Stanley Black (1913-2002) was one of the most popular English band leaders who arranged prolifically for the BBC and Decca as well. Coming from the 1930s London jazz scene and a background in radio music, Black's film music career includes over 100 titles, horror films Blood of the Vampire (1958) and Jack the Ripper (1959), the Cliff Richards musical The Young Ones (1961) and the adaptation of Ferde GrofĂ© pieces for Ken Russell’s Valentino (1977). Black’s film music output has been criminally neglected in the last few decades, the only major compilation of his works is Chandos CD The Film Music of Stanley Black. This CD from Quartet Records presents two different films from the composer’s output from the tumultuous 1960s: War-Gods of the Deep (1965), the AIP adventure inspired by Edgar Allan Poe’s poem The City in the Sea and starring Vincent Price, and Crossplot (1969) starring Roger Moore.

Stanley Black’s dark and gothic score for War-Gods of the Deep could be easily compared to Les Baxter’s similar Poe/AIP horrors; while Crossplot – a dry run for Moore's later role as James Bond – has a proto-007 feeling, headlined by the John Rowles theme song I’ll Find My Love with imaginative variations peppered thoroghout the score. The music was later tracked into several episodes of the cult Roger Moore/Tony Curtis show The Persuaders.

Since the recording tapes of these films are now completely lost, this release is mastered from music stems elements in mono, courtesy of MGM, accompanied by a 28-page booklet with liner notes by Gergely Hubai, who discusses the composer and the films with a track-by-track analysis for both titles.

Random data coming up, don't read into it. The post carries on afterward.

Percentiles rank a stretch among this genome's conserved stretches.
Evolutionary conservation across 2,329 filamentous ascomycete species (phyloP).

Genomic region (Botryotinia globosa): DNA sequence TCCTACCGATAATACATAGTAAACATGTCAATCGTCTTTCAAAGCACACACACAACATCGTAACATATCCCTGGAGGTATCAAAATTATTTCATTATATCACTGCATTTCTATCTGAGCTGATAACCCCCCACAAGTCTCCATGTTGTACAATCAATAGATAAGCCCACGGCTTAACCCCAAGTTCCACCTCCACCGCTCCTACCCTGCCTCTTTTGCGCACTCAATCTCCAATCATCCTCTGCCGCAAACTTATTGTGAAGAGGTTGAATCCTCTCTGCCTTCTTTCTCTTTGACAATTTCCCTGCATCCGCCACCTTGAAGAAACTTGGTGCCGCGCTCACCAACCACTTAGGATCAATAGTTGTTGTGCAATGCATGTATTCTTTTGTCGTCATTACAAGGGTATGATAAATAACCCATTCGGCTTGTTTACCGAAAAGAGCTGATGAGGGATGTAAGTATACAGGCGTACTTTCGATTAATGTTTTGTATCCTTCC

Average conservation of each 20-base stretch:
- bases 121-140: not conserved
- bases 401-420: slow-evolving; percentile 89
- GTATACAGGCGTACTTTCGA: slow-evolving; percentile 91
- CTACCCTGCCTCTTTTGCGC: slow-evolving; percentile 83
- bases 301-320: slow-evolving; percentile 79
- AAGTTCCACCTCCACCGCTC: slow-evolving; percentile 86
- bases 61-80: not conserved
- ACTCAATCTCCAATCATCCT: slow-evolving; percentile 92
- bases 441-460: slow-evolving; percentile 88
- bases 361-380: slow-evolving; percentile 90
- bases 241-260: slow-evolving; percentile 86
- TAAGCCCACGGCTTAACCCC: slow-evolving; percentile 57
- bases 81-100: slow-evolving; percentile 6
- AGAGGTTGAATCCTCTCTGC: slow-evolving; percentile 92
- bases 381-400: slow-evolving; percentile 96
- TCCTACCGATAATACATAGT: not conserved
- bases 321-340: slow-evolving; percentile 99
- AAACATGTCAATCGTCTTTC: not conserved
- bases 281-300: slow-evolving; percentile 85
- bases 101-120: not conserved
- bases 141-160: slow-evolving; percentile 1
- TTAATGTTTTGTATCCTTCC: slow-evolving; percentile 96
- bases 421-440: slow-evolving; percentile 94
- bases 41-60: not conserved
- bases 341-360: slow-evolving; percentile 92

1. Main Title / Turgillis Manor (2:27)
2. Gillman Attack (1:45)
3. Jill’s Theme (1:54)
4. Kidnapped Jill / Secret Watergate (3:07)
5. The Captain Enters (2:47)
6. The City in the Sea / My People, My World / The Hunting Party (3:12)
7. First Edition Poe (1:45)
8. Jill Found (1:33)
9. A Shrine to Beatrice (1:13)
10. Underwater Escape (10:05)
11. Cave Fight (1:16)
12. Volcano Eruption (1:03)
13. Final Escape / End Titles (6:07)

14. Prologue / I’ll Find My Love (4:05)
15. Fenn’s Place (1:46)
16. Off to Work (2:48)
17. Planted Photo (0:45)
18. I’ll Find My Love (Instrumental) (1:10)
19. Finding Marla (1:26)
20. The Promise (1:42)
21. Drive On (1:20)
22. Photo Shoot (1:21)
23. Chasing Warren (4:12)
24. Mystery Guest (0:56)
25. Black Convoy (0:41)
26. Oldsmobile Chase (2:05)
27. Helicopter Pursuit (4:41)
28. Marla’s Bath (1:15)
29. Just Married (2:09)
30. Camera Gun /Chilmore (2:49)
31. Hyde Park Charge (1:10)
32. Wedding Night / I’ll Find My Love (2:24)

Order from Quartet Records, Monsters in Motion or Screen Archives Entertainment